Therianthropes in San rock art

dc.contributor.authorJolly, Pieter
dc.date.accessioned2018-01-17T09:07:48Z
dc.date.available2018-01-17T09:07:48Z
dc.date.issued2002
dc.date.updated2017-11-17T11:06:59Z
dc.description.abstractSan paintings of therianthropes, beings that combine human and non-human features, are described and analysed in order to formulate a theory concerning the meaning of these paintings for the people who made and viewed them. The range of therianthrope paintings is described. Four explanations, or theories, concerning the therianthropes are discussed and evaluated in relation to San religious rites and beliefs and the physical forms taken by therianthropes in the art. These explanations or theories focus respectively on animal-masked/costumed shamans, shamans transformed into animals or other creatures while in altered states, the spirits of dead shamans and the human-animal beings of San myths. Physical as well as deeper, structural, conceptual correspondences between these classes of beings in San religious thought indicate that they are all related and relevant to the way in which we should interpret the therianthropes. The kingdoms are artificial constructions designed by human beings in an effort to cope with the tremendous diversity of the living world. They are not rules of nature. (Keeton 1972: 703).
dc.identifierhttp://dx.doi.org/10.2307/3888859
dc.identifier.apacitationJolly, P. (2002). Therianthropes in San rock art. <i>South African Archaeological Bulletin</i>, http://hdl.handle.net/11427/26837en_ZA
dc.identifier.chicagocitationJolly, Pieter "Therianthropes in San rock art." <i>South African Archaeological Bulletin</i> (2002) http://hdl.handle.net/11427/26837en_ZA
dc.identifier.citationJolly, P. (2002). Therianthropes in San rock art. The South African Archaeological Bulletin, 85-103.
dc.identifier.ris TY - Journal Article AU - Jolly, Pieter AB - San paintings of therianthropes, beings that combine human and non-human features, are described and analysed in order to formulate a theory concerning the meaning of these paintings for the people who made and viewed them. The range of therianthrope paintings is described. Four explanations, or theories, concerning the therianthropes are discussed and evaluated in relation to San religious rites and beliefs and the physical forms taken by therianthropes in the art. These explanations or theories focus respectively on animal-masked/costumed shamans, shamans transformed into animals or other creatures while in altered states, the spirits of dead shamans and the human-animal beings of San myths. Physical as well as deeper, structural, conceptual correspondences between these classes of beings in San religious thought indicate that they are all related and relevant to the way in which we should interpret the therianthropes. The kingdoms are artificial constructions designed by human beings in an effort to cope with the tremendous diversity of the living world. They are not rules of nature. (Keeton 1972: 703). DA - 2002 DB - OpenUCT DP - University of Cape Town J1 - South African Archaeological Bulletin LK - https://open.uct.ac.za PB - University of Cape Town PY - 2002 T1 - Therianthropes in San rock art TI - Therianthropes in San rock art UR - http://hdl.handle.net/11427/26837 ER - en_ZA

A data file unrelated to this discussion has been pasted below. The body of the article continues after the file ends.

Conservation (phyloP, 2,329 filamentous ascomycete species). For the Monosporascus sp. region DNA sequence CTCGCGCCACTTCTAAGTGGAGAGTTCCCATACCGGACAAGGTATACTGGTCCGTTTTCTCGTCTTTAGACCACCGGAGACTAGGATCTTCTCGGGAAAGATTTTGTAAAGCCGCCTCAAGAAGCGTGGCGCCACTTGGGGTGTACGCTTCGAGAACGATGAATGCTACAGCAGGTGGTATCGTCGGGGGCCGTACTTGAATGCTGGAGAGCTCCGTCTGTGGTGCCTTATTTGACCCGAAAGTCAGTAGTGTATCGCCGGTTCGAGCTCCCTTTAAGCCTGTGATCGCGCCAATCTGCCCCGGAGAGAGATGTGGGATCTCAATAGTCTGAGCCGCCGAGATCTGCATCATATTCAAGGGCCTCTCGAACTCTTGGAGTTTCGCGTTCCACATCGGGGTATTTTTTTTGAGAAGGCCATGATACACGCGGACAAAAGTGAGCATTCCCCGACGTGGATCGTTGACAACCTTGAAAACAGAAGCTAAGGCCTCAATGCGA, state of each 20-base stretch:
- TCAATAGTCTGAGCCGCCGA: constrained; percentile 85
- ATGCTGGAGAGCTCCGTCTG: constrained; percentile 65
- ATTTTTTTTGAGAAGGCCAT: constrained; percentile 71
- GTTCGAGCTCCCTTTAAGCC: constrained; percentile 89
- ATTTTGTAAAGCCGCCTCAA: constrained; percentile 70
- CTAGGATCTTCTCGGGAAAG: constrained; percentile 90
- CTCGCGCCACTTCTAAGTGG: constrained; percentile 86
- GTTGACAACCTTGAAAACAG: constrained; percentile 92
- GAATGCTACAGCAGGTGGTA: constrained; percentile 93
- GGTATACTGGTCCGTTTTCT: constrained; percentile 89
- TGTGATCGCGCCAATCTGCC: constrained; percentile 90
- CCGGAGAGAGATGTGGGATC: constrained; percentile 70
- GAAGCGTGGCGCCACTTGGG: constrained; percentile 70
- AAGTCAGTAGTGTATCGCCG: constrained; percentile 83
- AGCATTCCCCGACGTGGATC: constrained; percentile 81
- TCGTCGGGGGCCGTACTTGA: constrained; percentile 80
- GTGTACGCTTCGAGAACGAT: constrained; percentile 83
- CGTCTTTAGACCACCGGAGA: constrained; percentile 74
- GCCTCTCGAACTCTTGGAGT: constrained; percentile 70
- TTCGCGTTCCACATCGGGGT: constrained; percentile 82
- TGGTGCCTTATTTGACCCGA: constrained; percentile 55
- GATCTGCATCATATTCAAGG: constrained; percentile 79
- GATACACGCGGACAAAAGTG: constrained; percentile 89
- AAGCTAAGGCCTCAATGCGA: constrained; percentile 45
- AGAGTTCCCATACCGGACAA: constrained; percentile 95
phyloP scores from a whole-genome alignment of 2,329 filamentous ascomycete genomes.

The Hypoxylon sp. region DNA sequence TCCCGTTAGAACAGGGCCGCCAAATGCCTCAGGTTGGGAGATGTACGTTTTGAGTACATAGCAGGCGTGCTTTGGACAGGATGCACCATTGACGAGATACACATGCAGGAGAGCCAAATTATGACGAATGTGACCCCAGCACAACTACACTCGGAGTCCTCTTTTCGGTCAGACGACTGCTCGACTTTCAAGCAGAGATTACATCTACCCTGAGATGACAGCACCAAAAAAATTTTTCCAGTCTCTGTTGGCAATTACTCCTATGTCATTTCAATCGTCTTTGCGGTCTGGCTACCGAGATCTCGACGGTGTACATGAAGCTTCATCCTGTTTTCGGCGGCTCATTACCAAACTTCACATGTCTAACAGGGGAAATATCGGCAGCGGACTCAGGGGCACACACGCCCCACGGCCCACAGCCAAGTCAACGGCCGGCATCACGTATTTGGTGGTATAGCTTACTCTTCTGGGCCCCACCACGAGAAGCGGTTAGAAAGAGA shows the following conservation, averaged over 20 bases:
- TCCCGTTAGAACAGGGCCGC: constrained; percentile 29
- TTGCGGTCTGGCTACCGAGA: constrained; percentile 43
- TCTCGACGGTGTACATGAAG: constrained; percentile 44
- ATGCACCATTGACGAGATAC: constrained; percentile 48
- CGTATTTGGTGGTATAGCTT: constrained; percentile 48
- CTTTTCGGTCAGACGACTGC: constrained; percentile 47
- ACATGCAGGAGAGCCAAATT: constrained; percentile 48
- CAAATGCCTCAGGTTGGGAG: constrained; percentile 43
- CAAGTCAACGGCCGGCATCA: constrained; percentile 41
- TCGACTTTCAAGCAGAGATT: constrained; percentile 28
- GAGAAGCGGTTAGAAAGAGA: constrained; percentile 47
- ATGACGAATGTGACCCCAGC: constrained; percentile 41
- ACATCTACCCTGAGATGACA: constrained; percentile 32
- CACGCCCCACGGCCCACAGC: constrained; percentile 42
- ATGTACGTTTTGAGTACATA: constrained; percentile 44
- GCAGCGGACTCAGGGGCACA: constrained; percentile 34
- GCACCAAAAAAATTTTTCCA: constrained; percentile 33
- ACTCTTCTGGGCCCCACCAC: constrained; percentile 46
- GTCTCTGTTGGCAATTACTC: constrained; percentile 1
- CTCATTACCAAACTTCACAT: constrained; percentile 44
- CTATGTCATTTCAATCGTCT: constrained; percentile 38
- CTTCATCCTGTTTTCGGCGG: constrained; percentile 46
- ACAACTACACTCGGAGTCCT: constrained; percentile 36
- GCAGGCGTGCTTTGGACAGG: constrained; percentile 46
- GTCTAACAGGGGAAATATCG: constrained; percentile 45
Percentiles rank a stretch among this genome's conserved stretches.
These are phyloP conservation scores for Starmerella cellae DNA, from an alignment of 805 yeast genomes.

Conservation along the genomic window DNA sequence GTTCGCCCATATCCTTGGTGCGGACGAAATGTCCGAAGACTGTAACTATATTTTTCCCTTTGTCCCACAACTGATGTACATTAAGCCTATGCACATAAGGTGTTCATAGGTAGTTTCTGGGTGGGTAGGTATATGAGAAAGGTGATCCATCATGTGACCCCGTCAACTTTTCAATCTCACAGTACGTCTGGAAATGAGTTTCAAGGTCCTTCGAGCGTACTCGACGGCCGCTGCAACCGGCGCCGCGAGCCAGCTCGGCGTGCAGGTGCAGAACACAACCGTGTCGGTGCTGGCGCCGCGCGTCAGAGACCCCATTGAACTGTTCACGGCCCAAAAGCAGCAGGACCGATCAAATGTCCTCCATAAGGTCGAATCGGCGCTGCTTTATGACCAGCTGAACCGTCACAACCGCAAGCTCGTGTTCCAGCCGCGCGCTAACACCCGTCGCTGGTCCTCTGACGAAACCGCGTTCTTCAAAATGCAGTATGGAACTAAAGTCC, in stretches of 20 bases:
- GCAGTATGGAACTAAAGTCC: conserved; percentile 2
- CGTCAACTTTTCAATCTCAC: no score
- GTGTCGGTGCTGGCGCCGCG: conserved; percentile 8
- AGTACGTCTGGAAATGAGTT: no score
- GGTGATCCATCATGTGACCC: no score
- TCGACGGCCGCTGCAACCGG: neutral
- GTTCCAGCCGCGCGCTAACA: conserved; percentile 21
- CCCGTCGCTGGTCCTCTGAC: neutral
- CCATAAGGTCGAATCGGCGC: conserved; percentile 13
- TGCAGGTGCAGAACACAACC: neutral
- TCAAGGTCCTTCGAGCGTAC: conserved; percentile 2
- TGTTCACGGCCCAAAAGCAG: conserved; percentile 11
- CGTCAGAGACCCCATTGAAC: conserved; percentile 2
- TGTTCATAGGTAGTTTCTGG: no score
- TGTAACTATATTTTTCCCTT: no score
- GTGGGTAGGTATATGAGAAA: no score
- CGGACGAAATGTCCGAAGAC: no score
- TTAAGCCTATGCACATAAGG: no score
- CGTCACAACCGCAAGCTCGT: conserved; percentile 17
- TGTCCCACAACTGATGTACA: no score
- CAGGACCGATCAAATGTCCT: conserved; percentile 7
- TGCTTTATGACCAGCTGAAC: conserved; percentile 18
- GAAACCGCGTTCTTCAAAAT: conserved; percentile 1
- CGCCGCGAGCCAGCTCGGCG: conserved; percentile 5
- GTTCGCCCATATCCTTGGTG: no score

dc.identifier.urihttp://hdl.handle.net/11427/26837
dc.identifier.vancouvercitationJolly P. Therianthropes in San rock art. South African Archaeological Bulletin. 2002; http://hdl.handle.net/11427/26837.en_ZA
dc.language.isoeng
dc.publisher.departmentDepartment of Archaeologyen_ZA
dc.publisher.facultyFaculty of Scienceen_ZA
dc.publisher.institutionUniversity of Cape Town
dc.sourceSouth African Archaeological Bulletin
dc.source.urihttp://www.jstor.org/journal/soutafriarchbull
dc.subject.othertherianthropes
dc.subject.otherSan
dc.subject.otherreligion
dc.titleTherianthropes in San rock art
dc.typeJournal Article
uct.type.filetypeText
uct.type.filetypeImage
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